Will it make a difference? Texas et al election lawsuit

Ever been to one of the meteor craters in West Texas or Arizona. Impressive, eh?

Texas has filed a lawsuit against four other States over the 2020 elections. It has just been joined by Louisiana and Missouri; added to Alabama, Arkansas, Florida, Kentucky, Louisiana, Mississippi, South Carolina, and South Dakota: that is eleven States. Many say more States will join as well.

See the source image

Townhall seems to have a good news report – and a little bit of analysis – of this action. To this engineer, non-attorney, it seems to make sense. In fact, several of us discussed whether or not some state would try just this, several weeks ago.

In fact a FedGov website explains why this suit can skip the usual (contaminated) federal court process in which the Trump campaign and many others have been stonewalled: Article III, Section II of the Constitution establishes the jurisdiction (legal ability to hear a case) of the Supreme Court. The Court has original jurisdiction (a case is tried before the Court) over certain cases, e.g., suits between two or more states…

I don’t think that it would be a shock to understand that the nine nazgul are not happy about this case. (Or at least, not a majority of them.) It dumps them into the raw, brutal politics, not the rarified kind they like. The defendants: four states (Georgia, Michigan, Pennsylvania and Wisconsin) are even less happy: they are being challenged by their peers. (Who in their opinion are low-class, hickish trash.)

I assume, given the awesome magical powers (sarcasm here) that SCOTUS has been granted over the years, that they COULD refuse to hear the case. Despite the clarity of the constitutional provision, and the logical sense of it.

But we should ask what the consequences can be on the various potential responses.

If SCOTUS refuses to hear the case, this will further weaken confidence in the court system and especially in the Supreme Court itself. The nine nazgul, if they refuse, will show themselves as weak, unwilling to address tough issues and defend the constitution – or corrupt as part of the deep state counter-revolutionaries intent on gutting American liberty – even what is left of it.

Increased skepticism about the neutrality and integrity of the courts, very much deserved, will spread. This in turn will lead to more fractures in the formerly united States. Dangerously deep and broad fractures.

But what if SCOTUS hears it?

If they decide in favor of the eleven States, thus invalidating the 2020 election in those States, it throws the presidential election (and possibly House and Senate elections) into the Congress. A situation that the FedGov and Congress have not faced since 1876. The outcome of that is very much in doubt. IF party discipline is maintained and the GOP does not dump on Trump, he gets a second term. But if the GOP loses the races for Georgia’s senators on 5 January, he may end up with Kammie the Commie as his second VP.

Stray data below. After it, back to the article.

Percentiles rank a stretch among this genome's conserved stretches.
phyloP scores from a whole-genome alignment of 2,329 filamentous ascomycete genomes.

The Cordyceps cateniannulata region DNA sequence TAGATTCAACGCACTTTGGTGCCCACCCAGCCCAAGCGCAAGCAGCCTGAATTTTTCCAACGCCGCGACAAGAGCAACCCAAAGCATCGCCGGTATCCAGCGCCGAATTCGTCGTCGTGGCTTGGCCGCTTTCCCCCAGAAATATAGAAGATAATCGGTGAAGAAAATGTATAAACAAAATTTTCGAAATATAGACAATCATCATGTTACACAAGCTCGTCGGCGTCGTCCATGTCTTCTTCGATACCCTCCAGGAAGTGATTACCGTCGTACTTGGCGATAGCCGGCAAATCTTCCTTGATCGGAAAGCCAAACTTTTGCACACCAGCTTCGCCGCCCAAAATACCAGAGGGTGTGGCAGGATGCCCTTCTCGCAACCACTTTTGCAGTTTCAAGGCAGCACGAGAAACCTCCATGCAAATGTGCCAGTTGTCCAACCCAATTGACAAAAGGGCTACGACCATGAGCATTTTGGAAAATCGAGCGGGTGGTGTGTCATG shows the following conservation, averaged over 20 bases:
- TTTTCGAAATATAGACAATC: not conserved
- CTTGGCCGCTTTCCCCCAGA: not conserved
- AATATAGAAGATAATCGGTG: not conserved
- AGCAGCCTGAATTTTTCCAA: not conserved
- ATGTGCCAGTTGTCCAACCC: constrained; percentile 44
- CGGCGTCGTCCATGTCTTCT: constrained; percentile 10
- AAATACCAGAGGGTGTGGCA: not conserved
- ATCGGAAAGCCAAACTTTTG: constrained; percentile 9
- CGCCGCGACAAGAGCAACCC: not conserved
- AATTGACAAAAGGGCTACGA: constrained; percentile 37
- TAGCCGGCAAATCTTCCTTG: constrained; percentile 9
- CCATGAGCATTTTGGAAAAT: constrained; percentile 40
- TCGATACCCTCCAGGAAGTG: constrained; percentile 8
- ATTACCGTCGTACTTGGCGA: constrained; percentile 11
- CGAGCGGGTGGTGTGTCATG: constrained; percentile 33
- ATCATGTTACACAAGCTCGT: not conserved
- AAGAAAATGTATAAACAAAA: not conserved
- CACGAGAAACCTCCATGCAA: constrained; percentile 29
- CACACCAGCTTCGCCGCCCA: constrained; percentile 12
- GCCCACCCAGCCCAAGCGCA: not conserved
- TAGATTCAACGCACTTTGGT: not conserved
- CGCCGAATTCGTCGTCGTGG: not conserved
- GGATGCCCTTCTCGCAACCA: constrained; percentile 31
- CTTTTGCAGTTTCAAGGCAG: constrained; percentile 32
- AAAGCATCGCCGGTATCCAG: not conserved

That would be a spot of fun and humor in an otherwise bleak picture.

Of course, there may be enough Republican congresscritturs who are never-Trumpers who will still give the election to Uncle Joe.

But the SCOTUS decision, I fear, will be immediately viewed by the SJW Street Mob and the Extreme Democrats/Biden-buddies as outright SCOTUS endorsement of Trump and all he represents in their minds. The protests, riots, looting and more promised for 4 November might erupt. Especially in the Red States and these eleven States who had the gall to sue. With tempers rising quickly, the reaction might be itself violent. Not just by authorities, but by others sick and tired of the Pandemic Panic, Lockdown, political corruption, and past riots and protests. Mini-civil-wars could be the result in urban areas.

And if the Congress votes for both Trump and Pence? Then expect the already-stated threats of secession (by California, Washington, Oregon, and more) to be restated, and action taken to do so, while the protests, riots and destruction of cities picks up still more – probably carried into suburbs and even rural areas. And armed militia no longer just threaten but start to take action. Action which very well may resemble ethnic cleansing. To which many people will react to defend themselves, their communities, and their beliefs.